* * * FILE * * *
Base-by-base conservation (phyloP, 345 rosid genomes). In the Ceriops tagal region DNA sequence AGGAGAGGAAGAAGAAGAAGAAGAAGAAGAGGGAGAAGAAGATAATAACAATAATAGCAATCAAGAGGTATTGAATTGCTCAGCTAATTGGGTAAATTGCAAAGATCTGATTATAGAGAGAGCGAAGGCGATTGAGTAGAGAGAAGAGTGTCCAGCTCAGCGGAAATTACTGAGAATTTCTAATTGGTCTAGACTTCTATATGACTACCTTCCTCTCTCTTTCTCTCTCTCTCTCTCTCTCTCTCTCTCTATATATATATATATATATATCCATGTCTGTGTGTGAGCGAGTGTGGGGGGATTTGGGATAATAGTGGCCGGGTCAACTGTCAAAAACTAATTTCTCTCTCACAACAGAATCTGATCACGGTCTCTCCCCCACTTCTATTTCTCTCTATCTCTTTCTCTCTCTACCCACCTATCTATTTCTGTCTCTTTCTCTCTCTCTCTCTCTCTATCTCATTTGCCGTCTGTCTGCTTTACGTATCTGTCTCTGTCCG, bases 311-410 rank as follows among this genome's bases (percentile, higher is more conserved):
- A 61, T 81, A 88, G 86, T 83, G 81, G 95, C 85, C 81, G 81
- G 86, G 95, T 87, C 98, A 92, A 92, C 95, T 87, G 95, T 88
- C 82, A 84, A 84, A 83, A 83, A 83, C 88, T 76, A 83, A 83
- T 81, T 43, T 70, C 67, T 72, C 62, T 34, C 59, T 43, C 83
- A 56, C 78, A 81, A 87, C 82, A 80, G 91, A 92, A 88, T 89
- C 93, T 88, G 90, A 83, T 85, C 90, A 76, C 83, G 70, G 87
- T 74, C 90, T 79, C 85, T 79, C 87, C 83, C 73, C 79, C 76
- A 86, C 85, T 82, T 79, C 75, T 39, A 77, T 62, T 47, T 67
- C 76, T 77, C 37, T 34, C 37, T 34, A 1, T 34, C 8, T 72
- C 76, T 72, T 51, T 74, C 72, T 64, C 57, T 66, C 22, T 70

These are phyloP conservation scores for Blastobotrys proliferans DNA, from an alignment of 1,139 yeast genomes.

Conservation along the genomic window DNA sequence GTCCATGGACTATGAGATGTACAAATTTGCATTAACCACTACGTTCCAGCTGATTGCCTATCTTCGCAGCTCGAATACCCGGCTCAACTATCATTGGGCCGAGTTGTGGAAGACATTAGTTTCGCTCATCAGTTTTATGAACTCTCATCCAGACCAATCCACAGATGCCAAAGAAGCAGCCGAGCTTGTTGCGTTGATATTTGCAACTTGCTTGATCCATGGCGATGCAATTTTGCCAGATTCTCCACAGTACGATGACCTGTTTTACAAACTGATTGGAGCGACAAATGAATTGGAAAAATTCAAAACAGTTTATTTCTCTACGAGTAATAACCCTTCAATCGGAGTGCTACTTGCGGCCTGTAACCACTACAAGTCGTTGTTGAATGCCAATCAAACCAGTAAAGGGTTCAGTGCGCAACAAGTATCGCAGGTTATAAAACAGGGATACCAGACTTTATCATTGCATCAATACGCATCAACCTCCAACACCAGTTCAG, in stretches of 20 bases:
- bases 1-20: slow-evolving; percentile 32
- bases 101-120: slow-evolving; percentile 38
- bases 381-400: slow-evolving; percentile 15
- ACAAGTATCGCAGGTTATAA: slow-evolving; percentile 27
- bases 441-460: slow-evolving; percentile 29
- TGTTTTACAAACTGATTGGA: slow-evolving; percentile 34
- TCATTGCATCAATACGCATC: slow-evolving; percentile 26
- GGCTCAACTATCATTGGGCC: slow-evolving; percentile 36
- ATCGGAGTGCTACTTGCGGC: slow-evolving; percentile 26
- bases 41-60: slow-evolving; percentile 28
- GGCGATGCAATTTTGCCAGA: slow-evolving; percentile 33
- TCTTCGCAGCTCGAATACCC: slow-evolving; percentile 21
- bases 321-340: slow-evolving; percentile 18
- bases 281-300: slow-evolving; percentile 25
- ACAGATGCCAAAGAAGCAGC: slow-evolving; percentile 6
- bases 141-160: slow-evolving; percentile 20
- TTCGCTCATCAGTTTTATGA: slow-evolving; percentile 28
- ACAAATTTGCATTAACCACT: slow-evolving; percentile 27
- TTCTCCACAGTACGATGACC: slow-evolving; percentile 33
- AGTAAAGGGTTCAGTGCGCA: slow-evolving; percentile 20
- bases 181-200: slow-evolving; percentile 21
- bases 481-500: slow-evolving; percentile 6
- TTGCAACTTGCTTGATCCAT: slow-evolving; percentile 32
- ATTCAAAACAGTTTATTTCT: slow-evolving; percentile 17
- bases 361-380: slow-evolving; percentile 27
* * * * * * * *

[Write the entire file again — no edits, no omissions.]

Base-by-base conservation (phyloP, 345 rosid genomes). In the Ceriops tagal region DNA sequence AGGAGAGGAAGAAGAAGAAGAAGAAGAAGAGGGAGAAGAAGATAATAACAATAATAGCAATCAAGAGGTATTGAATTGCTCAGCTAATTGGGTAAATTGCAAAGATCTGATTATAGAGAGAGCGAAGGCGATTGAGTAGAGAGAAGAGTGTCCAGCTCAGCGGAAATTACTGAGAATTTCTAATTGGTCTAGACTTCTATATGACTACCTTCCTCTCTCTTTCTCTCTCTCTCTCTCTCTCTCTCTCTCTATATATATATATATATATATCCATGTCTGTGTGTGAGCGAGTGTGGGGGGATTTGGGATAATAGTGGCCGGGTCAACTGTCAAAAACTAATTTCTCTCTCACAACAGAATCTGATCACGGTCTCTCCCCCACTTCTATTTCTCTCTATCTCTTTCTCTCTCTACCCACCTATCTATTTCTGTCTCTTTCTCTCTCTCTCTCTCTCTATCTCATTTGCCGTCTGTCTGCTTTACGTATCTGTCTCTGTCCG, bases 311-410 rank as follows among this genome's bases (percentile, higher is more conserved):
- A 61, T 81, A 88, G 86, T 83, G 81, G 95, C 85, C 81, G 81
- G 86, G 95, T 87, C 98, A 92, A 92, C 95, T 87, G 95, T 88
- C 82, A 84, A 84, A 83, A 83, A 83, C 88, T 76, A 83, A 83
- T 81, T 43, T 70, C 67, T 72, C 62, T 34, C 59, T 43, C 83
- A 56, C 78, A 81, A 87, C 82, A 80, G 91, A 92, A 88, T 89
- C 93, T 88, G 90, A 83, T 85, C 90, A 76, C 83, G 70, G 87
- T 74, C 90, T 79, C 85, T 79, C 87, C 83, C 73, C 79, C 76
- A 86, C 85, T 82, T 79, C 75, T 39, A 77, T 62, T 47, T 67
- C 76, T 77, C 37, T 34, C 37, T 34, A 1, T 34, C 8, T 72
- C 76, T 72, T 51, T 74, C 72, T 64, C 57, T 66, C 22, T 70

These are phyloP conservation scores for Blastobotrys proliferans DNA, from an alignment of 1,139 yeast genomes.

Conservation along the genomic window DNA sequence GTCCATGGACTATGAGATGTACAAATTTGCATTAACCACTACGTTCCAGCTGATTGCCTATCTTCGCAGCTCGAATACCCGGCTCAACTATCATTGGGCCGAGTTGTGGAAGACATTAGTTTCGCTCATCAGTTTTATGAACTCTCATCCAGACCAATCCACAGATGCCAAAGAAGCAGCCGAGCTTGTTGCGTTGATATTTGCAACTTGCTTGATCCATGGCGATGCAATTTTGCCAGATTCTCCACAGTACGATGACCTGTTTTACAAACTGATTGGAGCGACAAATGAATTGGAAAAATTCAAAACAGTTTATTTCTCTACGAGTAATAACCCTTCAATCGGAGTGCTACTTGCGGCCTGTAACCACTACAAGTCGTTGTTGAATGCCAATCAAACCAGTAAAGGGTTCAGTGCGCAACAAGTATCGCAGGTTATAAAACAGGGATACCAGACTTTATCATTGCATCAATACGCATCAACCTCCAACACCAGTTCAG, in stretches of 20 bases:
- bases 1-20: slow-evolving; percentile 32
- bases 101-120: slow-evolving; percentile 38
- bases 381-400: slow-evolving; percentile 15
- ACAAGTATCGCAGGTTATAA: slow-evolving; percentile 27
- bases 441-460: slow-evolving; percentile 29
- TGTTTTACAAACTGATTGGA: slow-evolving; percentile 34
- TCATTGCATCAATACGCATC: slow-evolving; percentile 26
- GGCTCAACTATCATTGGGCC: slow-evolving; percentile 36
- ATCGGAGTGCTACTTGCGGC: slow-evolving; percentile 26
- bases 41-60: slow-evolving; percentile 28
- GGCGATGCAATTTTGCCAGA: slow-evolving; percentile 33
- TCTTCGCAGCTCGAATACCC: slow-evolving; percentile 21
- bases 321-340: slow-evolving; percentile 18
- bases 281-300: slow-evolving; percentile 25
- ACAGATGCCAAAGAAGCAGC: slow-evolving; percentile 6
- bases 141-160: slow-evolving; percentile 20
- TTCGCTCATCAGTTTTATGA: slow-evolving; percentile 28
- ACAAATTTGCATTAACCACT: slow-evolving; percentile 27
- TTCTCCACAGTACGATGACC: slow-evolving; percentile 33
- AGTAAAGGGTTCAGTGCGCA: slow-evolving; percentile 20
- bases 181-200: slow-evolving; percentile 21
- bases 481-500: slow-evolving; percentile 6
- TTGCAACTTGCTTGATCCAT: slow-evolving; percentile 32
- ATTCAAAACAGTTTATTTCT: slow-evolving; percentile 17
- bases 361-380: slow-evolving; percentile 27